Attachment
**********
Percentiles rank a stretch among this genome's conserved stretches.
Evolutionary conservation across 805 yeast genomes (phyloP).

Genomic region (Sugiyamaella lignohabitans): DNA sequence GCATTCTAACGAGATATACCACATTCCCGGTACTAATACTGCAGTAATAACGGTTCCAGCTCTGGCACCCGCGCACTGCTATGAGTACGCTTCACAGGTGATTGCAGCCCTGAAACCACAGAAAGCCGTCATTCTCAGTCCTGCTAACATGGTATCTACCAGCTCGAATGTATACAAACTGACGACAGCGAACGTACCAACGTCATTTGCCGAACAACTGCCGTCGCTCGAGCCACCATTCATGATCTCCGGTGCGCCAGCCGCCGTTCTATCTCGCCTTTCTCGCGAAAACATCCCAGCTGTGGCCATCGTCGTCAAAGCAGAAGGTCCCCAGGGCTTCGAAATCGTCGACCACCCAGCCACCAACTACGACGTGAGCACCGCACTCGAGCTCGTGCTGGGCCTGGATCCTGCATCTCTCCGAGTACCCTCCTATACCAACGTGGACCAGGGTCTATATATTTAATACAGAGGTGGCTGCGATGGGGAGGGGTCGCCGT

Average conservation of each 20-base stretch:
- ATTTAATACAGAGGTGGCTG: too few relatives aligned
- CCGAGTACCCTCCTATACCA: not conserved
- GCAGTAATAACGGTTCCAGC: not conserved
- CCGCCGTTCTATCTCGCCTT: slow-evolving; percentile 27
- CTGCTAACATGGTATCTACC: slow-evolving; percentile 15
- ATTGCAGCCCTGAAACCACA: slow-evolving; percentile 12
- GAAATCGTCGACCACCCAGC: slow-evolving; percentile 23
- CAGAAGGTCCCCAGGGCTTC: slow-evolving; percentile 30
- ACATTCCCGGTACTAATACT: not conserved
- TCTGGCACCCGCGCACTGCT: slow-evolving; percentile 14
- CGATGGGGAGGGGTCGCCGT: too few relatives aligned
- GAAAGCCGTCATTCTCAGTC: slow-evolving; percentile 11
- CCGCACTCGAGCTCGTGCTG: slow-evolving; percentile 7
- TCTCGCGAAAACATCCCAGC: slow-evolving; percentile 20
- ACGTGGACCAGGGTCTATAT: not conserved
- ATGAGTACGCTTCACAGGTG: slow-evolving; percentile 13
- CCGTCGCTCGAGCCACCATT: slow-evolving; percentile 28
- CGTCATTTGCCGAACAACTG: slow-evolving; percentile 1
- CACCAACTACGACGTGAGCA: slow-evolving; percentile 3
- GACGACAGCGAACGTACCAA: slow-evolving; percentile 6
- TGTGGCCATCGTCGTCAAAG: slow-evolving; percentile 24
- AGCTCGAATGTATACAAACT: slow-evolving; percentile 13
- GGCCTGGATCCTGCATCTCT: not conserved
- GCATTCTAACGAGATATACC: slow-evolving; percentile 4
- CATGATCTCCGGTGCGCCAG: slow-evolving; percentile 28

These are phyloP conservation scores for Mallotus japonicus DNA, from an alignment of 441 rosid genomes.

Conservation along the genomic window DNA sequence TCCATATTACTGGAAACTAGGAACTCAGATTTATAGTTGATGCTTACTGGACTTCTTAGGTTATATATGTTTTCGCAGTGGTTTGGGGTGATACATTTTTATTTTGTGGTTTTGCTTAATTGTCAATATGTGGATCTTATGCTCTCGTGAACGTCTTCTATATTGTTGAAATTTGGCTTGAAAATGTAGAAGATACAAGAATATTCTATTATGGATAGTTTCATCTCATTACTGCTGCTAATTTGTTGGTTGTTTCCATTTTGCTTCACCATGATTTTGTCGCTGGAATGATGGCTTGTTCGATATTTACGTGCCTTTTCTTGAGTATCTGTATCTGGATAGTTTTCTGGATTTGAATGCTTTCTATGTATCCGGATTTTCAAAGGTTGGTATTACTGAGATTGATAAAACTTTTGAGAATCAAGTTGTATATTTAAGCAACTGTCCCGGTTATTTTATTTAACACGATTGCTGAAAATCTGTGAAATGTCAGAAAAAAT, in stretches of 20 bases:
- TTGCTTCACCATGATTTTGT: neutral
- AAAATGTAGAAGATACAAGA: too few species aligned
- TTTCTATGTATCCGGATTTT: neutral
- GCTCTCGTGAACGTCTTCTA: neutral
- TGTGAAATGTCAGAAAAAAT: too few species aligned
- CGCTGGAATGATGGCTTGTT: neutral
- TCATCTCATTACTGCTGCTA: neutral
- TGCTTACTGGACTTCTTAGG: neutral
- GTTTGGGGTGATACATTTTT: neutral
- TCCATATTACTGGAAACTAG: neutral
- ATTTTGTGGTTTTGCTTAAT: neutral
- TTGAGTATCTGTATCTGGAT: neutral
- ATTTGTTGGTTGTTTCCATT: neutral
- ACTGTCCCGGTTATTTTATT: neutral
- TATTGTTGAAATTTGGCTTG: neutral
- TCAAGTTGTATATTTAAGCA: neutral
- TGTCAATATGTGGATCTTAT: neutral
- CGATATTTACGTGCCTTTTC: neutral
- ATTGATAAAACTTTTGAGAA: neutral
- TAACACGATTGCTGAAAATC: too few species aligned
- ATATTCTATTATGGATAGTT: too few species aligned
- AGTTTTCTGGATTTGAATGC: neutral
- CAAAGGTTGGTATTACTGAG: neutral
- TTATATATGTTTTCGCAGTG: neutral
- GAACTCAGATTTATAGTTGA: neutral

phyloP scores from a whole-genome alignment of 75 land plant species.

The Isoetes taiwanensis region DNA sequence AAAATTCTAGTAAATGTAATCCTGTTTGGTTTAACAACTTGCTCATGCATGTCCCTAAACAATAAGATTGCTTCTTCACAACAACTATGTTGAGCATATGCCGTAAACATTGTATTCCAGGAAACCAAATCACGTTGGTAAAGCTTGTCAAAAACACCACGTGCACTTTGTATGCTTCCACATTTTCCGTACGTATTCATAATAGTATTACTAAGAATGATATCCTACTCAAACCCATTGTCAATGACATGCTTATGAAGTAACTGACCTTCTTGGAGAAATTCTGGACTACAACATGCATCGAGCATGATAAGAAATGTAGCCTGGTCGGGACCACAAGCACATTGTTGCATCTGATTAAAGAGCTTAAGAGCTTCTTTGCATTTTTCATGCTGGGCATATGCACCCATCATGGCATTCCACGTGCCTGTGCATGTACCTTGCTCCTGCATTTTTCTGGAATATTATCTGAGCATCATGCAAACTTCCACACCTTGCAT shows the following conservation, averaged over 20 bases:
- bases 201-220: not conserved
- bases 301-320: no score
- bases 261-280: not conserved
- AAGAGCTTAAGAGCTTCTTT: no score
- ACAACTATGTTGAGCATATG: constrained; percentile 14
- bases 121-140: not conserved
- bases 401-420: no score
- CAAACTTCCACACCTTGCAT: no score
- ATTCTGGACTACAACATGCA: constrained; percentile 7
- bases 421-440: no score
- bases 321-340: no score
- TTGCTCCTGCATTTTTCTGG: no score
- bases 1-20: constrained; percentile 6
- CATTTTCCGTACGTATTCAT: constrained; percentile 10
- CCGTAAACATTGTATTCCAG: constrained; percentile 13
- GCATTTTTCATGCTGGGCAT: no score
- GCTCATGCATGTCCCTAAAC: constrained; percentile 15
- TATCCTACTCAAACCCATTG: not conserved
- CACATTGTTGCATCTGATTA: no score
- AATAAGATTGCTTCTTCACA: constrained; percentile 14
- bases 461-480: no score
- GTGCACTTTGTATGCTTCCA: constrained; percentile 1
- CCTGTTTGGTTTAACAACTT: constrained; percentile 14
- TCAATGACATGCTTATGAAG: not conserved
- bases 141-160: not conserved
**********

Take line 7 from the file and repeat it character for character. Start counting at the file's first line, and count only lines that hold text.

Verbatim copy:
- GCAGTAATAACGGTTCCAGC: not conserved